The Portland City Council wants to spend at least 30% of all urban renewal dollars on housing subsidies. Their concern is that skyrocketing home prices have made it difficult for lower-income families to live in the city.
Unfortunately, Council members are boxed in by (more…)
In 1765, the British Parliament passed the Stamp Act, taxing every sheet of printed paper used in the American colonies. The proceeds were to be used to help pay the rising cost of stationing thousands of British troops on the Appalachian frontier to defend the colonies. Many colonists found this tax to be outrageous not because of its economic cost (which was small), but because it was explicitly being used by England to raise revenues without the approval of the colonies. The resulting opposition to the Stamp Act was so great that a year later, the tax was repealed.
Like the Stamp Act, revenues from Oregon’s cigarette tax (more…)
The biggest private foundation in the world is pouring millions of dollars into creating some of America’s smallest high schools. Grants from the Bill and Melinda Gates Foundation are being used in Oregon and around the country to break up large high schools, creating small schools-within-schools designed to improve student learning.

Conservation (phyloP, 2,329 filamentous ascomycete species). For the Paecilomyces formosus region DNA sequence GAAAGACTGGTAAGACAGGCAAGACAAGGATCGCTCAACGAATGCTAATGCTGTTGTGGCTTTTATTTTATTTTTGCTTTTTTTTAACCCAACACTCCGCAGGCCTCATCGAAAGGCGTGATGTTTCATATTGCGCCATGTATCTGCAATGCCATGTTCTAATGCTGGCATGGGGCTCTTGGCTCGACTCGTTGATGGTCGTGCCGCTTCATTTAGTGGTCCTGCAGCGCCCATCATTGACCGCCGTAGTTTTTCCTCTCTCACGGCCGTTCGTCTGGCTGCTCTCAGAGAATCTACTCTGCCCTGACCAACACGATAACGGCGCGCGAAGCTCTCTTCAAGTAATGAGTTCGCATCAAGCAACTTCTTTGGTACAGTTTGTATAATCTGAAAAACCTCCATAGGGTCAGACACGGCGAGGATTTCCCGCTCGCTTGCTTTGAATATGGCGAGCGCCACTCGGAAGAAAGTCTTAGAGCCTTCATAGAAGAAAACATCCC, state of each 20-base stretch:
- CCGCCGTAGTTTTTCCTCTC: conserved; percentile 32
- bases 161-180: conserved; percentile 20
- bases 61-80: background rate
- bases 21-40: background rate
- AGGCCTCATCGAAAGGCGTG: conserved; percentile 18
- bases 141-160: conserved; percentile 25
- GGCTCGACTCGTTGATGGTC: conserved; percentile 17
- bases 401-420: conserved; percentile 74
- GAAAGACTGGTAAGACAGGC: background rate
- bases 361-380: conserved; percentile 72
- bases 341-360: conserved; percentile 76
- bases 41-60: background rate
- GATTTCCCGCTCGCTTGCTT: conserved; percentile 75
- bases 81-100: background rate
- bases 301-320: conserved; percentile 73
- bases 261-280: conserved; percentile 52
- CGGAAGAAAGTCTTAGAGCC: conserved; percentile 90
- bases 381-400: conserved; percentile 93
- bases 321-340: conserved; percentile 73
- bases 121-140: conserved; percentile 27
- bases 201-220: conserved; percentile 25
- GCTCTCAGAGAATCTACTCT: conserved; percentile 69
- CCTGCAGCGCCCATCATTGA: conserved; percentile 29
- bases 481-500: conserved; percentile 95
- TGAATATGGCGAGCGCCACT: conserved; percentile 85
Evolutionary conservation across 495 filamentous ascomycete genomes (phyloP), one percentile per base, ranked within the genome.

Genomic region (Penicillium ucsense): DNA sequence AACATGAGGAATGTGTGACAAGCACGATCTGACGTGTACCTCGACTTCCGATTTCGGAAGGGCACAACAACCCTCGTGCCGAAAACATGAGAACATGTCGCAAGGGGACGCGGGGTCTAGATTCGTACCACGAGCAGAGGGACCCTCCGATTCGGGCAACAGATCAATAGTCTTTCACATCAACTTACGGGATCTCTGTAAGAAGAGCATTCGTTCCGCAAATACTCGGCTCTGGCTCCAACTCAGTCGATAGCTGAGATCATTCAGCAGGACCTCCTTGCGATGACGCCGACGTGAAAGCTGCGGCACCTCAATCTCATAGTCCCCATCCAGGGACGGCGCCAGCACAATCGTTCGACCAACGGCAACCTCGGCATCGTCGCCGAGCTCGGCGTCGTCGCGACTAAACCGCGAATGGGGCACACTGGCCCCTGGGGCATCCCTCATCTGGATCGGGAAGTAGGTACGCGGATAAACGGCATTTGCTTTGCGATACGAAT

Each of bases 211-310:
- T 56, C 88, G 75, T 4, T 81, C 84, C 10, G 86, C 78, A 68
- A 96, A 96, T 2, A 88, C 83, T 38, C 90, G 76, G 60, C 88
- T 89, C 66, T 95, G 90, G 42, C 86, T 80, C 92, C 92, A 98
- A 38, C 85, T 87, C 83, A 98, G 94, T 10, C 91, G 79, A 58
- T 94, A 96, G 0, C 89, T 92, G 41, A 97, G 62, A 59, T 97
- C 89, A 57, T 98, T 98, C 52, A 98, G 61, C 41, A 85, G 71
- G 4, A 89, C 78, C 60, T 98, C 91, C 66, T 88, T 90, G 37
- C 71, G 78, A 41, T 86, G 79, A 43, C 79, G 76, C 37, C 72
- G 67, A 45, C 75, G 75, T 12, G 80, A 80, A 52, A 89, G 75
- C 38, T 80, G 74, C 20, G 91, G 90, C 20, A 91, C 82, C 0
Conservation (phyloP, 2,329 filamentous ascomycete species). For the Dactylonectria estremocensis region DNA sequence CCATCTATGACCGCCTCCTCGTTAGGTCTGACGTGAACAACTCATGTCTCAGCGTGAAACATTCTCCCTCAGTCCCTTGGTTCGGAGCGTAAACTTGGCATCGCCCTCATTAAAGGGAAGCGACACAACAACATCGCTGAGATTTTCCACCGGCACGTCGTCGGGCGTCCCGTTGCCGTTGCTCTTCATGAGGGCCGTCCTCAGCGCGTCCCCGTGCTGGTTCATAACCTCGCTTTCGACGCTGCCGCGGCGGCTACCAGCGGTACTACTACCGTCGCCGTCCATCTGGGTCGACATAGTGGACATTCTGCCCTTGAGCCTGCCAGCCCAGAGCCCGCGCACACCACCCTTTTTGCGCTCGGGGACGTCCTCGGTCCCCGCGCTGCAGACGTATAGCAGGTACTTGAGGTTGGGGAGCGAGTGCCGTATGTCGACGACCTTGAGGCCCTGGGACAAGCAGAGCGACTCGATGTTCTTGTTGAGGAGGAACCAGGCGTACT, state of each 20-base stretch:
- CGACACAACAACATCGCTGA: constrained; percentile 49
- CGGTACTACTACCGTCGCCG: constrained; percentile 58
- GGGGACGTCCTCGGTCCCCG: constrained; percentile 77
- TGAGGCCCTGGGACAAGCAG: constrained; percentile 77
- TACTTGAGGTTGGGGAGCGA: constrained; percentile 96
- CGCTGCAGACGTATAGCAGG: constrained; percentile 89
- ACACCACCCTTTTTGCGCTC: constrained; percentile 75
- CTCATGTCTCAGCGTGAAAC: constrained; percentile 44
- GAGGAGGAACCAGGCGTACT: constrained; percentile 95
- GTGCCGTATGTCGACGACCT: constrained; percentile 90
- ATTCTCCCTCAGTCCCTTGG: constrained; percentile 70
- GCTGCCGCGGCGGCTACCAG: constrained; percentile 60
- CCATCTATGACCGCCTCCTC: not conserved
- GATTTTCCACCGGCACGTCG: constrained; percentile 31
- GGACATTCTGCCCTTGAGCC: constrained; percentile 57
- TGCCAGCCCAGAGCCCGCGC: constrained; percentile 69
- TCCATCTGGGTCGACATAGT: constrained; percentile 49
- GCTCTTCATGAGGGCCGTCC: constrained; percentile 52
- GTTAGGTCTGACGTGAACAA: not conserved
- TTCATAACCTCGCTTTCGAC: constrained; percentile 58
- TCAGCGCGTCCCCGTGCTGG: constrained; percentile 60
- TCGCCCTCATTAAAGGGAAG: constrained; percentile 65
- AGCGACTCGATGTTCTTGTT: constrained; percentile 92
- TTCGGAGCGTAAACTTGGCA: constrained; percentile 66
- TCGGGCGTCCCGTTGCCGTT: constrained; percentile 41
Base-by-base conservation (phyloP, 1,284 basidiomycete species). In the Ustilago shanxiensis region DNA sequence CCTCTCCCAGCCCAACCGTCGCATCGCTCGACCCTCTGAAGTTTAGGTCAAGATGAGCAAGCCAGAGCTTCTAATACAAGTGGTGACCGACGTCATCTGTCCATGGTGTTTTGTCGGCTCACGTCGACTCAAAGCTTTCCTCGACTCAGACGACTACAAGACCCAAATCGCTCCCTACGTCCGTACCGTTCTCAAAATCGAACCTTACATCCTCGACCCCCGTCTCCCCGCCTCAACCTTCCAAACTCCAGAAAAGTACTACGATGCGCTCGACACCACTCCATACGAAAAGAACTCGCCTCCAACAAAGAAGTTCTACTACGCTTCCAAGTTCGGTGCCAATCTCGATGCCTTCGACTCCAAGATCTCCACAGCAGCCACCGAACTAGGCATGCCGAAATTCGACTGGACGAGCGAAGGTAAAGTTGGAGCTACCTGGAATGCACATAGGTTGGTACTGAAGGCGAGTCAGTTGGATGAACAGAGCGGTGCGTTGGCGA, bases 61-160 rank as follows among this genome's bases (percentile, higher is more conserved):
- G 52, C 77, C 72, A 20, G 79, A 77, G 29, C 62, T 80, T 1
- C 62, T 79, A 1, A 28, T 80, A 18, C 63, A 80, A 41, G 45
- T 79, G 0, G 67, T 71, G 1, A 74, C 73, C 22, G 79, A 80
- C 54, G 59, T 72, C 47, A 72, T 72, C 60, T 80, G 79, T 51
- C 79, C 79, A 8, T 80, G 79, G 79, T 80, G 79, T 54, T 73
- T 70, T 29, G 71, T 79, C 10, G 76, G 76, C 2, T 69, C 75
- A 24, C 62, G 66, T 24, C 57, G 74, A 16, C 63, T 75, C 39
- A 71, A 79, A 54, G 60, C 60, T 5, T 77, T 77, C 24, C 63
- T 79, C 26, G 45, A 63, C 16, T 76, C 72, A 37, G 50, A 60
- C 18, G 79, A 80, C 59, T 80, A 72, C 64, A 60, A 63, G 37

The small schools concept seems sound, but it now appears that (more…)
Oregon state and local governments levy over $268 million a year in lodging taxes, supposedly to benefit tourism and economic development. The unseen costs of such taxes, which include deterring tourists from visiting high-tax areas, and the arguable unconstitutionality of such “forced speech” levies should be reasons enough to repeal them. Private businesses and tourism organizations have great incentives to promote tourism themselves, and they will likely do a better job than government agencies if allowed to do so. (more…)
According to a recent poll commissioned by several environmental groups, only two percent of Oregonians think that auto emissions are the greatest environmental issue facing Oregon today. They correctly understand that automobile pollution has been steadily falling for decades.
Yet the governor’s Environmental Quality Commission recently adopted (more…)
The Rainy Day Amendment responds to the fact that Oregon’s state budget grew twice as fast as population and inflation over the past ten years. It offers the best features of the Colorado spending limitation, which led to strong economic growth during the boom, while avoiding the worst features that kept Colorado from easily adjusting to the bust. (more…)
What if Oregon could enjoy the fastest economic growth of any state over the next five years? What if, over the next two years, Oregon could build a rainy day fund in excess of $2 billion to help cushion inevitable future economic downturns?
Lately there has been much talk in political circles about the proposed ballot measure which would create an Open Primary in Oregon.